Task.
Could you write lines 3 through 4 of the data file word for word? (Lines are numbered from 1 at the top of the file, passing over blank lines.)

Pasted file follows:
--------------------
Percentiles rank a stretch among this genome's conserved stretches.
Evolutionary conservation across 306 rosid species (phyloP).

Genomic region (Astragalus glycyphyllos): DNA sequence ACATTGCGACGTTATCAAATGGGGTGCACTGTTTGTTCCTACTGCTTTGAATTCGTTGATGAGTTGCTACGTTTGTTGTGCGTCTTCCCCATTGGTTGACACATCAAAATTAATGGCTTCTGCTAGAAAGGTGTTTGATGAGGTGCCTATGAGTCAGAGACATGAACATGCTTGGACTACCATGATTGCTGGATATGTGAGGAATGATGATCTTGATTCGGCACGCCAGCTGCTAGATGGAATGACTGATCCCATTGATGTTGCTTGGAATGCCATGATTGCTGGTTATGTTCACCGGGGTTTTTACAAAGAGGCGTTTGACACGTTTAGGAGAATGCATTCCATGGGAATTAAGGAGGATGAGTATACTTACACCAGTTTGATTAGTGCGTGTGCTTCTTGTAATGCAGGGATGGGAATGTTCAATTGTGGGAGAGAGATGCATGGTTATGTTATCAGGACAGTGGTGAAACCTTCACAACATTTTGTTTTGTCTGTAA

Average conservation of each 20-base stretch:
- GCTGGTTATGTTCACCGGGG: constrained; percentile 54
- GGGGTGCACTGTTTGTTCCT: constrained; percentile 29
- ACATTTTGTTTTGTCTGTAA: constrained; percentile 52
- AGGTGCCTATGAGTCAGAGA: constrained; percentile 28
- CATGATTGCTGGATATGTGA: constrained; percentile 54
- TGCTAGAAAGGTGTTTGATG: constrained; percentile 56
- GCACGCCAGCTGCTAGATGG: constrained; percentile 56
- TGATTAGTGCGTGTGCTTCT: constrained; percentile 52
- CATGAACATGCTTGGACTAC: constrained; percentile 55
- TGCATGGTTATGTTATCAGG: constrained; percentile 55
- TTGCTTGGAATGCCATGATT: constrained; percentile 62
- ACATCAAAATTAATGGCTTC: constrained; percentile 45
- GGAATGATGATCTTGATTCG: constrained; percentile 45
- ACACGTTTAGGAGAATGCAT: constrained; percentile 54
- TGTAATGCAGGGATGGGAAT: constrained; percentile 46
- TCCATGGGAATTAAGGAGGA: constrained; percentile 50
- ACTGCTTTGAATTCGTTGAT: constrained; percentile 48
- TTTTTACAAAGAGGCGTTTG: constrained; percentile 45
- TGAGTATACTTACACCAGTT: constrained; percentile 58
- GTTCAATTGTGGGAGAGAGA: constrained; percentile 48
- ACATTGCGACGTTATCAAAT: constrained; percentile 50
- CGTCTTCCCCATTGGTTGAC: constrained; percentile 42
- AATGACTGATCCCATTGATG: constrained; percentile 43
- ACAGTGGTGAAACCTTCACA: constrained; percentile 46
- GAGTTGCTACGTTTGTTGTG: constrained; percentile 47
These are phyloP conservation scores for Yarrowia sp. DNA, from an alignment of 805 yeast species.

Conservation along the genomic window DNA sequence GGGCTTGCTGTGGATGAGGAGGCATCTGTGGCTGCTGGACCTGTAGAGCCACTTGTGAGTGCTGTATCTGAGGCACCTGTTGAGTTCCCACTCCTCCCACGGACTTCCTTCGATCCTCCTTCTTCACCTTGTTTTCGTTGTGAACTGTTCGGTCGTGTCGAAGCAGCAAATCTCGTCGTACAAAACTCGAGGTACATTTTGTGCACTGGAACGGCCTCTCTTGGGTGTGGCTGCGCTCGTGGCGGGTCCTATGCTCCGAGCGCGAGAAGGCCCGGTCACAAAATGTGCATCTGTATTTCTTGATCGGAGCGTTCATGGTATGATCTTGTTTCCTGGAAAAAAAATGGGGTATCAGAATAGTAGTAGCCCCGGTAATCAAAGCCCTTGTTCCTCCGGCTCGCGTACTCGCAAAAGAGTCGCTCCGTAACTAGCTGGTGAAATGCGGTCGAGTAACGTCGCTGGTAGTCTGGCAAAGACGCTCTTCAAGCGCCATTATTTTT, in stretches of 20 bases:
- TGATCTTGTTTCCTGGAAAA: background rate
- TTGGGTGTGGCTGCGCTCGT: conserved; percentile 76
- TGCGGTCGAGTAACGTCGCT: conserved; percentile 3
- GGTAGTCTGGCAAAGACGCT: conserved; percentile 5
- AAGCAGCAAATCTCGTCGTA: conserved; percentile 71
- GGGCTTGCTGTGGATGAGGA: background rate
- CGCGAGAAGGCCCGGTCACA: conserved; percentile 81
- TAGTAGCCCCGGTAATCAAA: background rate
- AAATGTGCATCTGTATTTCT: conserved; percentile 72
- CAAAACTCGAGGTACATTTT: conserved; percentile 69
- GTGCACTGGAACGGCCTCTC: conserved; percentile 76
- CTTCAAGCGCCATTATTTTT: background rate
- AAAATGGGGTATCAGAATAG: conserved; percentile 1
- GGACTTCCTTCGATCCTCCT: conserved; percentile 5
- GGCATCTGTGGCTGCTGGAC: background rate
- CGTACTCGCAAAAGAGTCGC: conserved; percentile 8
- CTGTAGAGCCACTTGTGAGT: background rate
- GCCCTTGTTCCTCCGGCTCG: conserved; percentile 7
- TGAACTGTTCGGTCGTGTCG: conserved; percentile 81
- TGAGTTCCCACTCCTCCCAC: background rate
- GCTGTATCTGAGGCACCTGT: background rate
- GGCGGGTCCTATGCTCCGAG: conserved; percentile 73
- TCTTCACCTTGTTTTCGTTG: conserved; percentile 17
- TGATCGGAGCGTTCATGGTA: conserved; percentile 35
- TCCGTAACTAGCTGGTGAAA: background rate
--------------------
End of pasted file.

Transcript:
Genomic region (Astragalus glycyphyllos): DNA sequence ACATTGCGACGTTATCAAATGGGGTGCACTGTTTGTTCCTACTGCTTTGAATTCGTTGATGAGTTGCTACGTTTGTTGTGCGTCTTCCCCATTGGTTGACACATCAAAATTAATGGCTTCTGCTAGAAAGGTGTTTGATGAGGTGCCTATGAGTCAGAGACATGAACATGCTTGGACTACCATGATTGCTGGATATGTGAGGAATGATGATCTTGATTCGGCACGCCAGCTGCTAGATGGAATGACTGATCCCATTGATGTTGCTTGGAATGCCATGATTGCTGGTTATGTTCACCGGGGTTTTTACAAAGAGGCGTTTGACACGTTTAGGAGAATGCATTCCATGGGAATTAAGGAGGATGAGTATACTTACACCAGTTTGATTAGTGCGTGTGCTTCTTGTAATGCAGGGATGGGAATGTTCAATTGTGGGAGAGAGATGCATGGTTATGTTATCAGGACAGTGGTGAAACCTTCACAACATTTTGTTTTGTCTGTAA

Average conservation of each 20-base stretch: